A Financial Advisor On Fighting Racism At Work

As the George Floyd protests have sparked demands for change to overcome racial injustice, America is more divided than ever. Bias AF is about amplifying diverse voices and activating the Consciously Unbiased community for change. Consciously Unbiased spoke to Ricardo Peters, former financial advisor at JPMorgan Chase. The New York Times published a story called “This Is What Racism Sounds Like in the Banking Industry,” which highlighted Ricardo’s report of discrimination at that institution. You can read on for some of Ricardo’s solutions for overcoming systemic racism, and what really needs to happen to activate lasting change. Don’t miss listening to the conversation here.

*Interview is edited and condensed and shares the view of the guest. Interview was done in February 2020.

Episode music is “Live More,” by K.Credle

Read below for some key takeaways:


CU: Did anything change after the New York Times story?


RICARDO: “[JPMorgan Chase] played the game and did a campaign for diversity, like every big corporation does, as damage control for discrimination. But after that article came out, I was contacted by so many people globally reaching out to me about their stories, and thanking me for being their voices. I felt blessed.


CU: So what will it take to create lasting change in the banking industry and beyond?


RICARDO: “The only way to ignite change is [to have] a consequence. The only way to do that is through legislation, through Congress. If you look at any major [banking] institution, the amount of fines and settlements they pay is nothing compared to what they acquire in revenue. So the way you hurt something like that is to take away their ability to lend, to borrow, to invest, to buy, to acquire other banks. Then, and only then, when you hurt their pockets, is when [banks] start to take the money they’re acquiring and pay for diversity and inclusion education in the workplace, and properly address the issue instead of just paying a fine.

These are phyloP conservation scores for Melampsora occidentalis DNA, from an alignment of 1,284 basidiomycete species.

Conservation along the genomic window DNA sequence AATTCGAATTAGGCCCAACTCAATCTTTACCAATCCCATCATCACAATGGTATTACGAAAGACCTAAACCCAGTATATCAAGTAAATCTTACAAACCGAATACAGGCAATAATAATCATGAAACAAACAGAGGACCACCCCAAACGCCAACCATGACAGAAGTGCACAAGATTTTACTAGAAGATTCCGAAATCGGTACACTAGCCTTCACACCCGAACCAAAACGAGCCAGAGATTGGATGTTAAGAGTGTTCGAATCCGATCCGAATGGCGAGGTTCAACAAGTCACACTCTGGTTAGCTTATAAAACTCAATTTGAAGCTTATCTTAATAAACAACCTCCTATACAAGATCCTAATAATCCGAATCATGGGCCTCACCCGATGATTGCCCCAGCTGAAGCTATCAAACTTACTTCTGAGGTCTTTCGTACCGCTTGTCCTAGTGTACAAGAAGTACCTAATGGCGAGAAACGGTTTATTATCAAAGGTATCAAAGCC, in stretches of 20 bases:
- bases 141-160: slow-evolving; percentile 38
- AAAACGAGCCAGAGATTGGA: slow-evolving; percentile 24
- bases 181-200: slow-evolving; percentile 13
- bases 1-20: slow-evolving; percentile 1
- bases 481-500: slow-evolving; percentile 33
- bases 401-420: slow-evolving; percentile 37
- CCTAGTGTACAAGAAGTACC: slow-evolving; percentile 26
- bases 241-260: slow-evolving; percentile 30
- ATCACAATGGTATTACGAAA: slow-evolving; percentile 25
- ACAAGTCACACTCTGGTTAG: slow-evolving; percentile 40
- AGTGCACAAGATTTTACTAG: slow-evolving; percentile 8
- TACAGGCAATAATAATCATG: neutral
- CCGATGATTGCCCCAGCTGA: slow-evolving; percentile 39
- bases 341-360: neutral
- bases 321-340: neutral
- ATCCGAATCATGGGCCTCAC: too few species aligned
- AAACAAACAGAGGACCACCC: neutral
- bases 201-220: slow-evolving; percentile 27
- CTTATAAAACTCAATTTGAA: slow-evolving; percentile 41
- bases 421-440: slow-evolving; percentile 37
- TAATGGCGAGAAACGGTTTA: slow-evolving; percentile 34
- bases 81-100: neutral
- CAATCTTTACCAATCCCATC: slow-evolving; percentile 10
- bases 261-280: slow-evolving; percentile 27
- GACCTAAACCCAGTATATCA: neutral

…How are big corporations able to break the law and pay a fine, but a regular Joe commits a crime and goes to jail and can’t buy his way out? There needs to be more accountability.  Congresswoman Maxine Waters, Chairwoman of the House Committee on Financial Services, asked me to come speak at a public hearing in regards to what I’ve experienced and ways to diffuse that.”


CU: Why do you think we are so scared to talk about race in the workplace?


RICARDO: “I think we’re so scared to talk about race because I think we lack compassion for each other and understanding. For some reason, we’re at this level of consciousness where if we can’t see it or feel it, it doesn’t exist. We need to come to an acceptance that there needs to be some commonality for just being a human being. Have that sensitivity and empathy that even though I can’t experience it on your level or I can’t see it, it doesn’t mean it’s not real or it doesn’t exist.

The conversation about race in America is heated, emotionally charged. It’s an argument; it’s not a conversation. When you talk about racism, instead of one party listening and the other one talking, it’s a debate. It can’t be a debate if both parties aren’t experiencing the same thing.It has to be a conversation where one listens. They say we have two ears and one mouth to listen more and talk less. That’s where the problem lies.”


CU: What are some small moves—what we call micro-progressions at Consciously Unbiased—that each of us can do to help overcome racial bias?


RICARDO: “As an individual, strive to be better. What I mean by that is to treat other people with respect and be an advocate. The only reason that I decided to come forward and go public was to be an advocate for others’ voices. My mother worked for the Congress of Racial Equality, so I grew up with a mom who is a civil rights activist and I’ve always had that mentality. If something is not right, speak up for someone. Report it and realize if it hurts one person, it hurts us all.”



“This Is What Racism Sounds Like in the Banking Industry,” The New York Times

“Why Blacks and Hispanics Have Such Expensive Mortgages,” The Atlantic

A Financial Commentator On Why The Wealth Gap Is Widening,” Break the Bias Podcast

“The Challenges of Banking While Black,” Fortune


Holly Corbett

As the Director of Content at Consciously Unbiased, Holly Corbett is fueling inclusion through storytelling to build a passionate community and creating experiences inside organizations to transform workplace culture.
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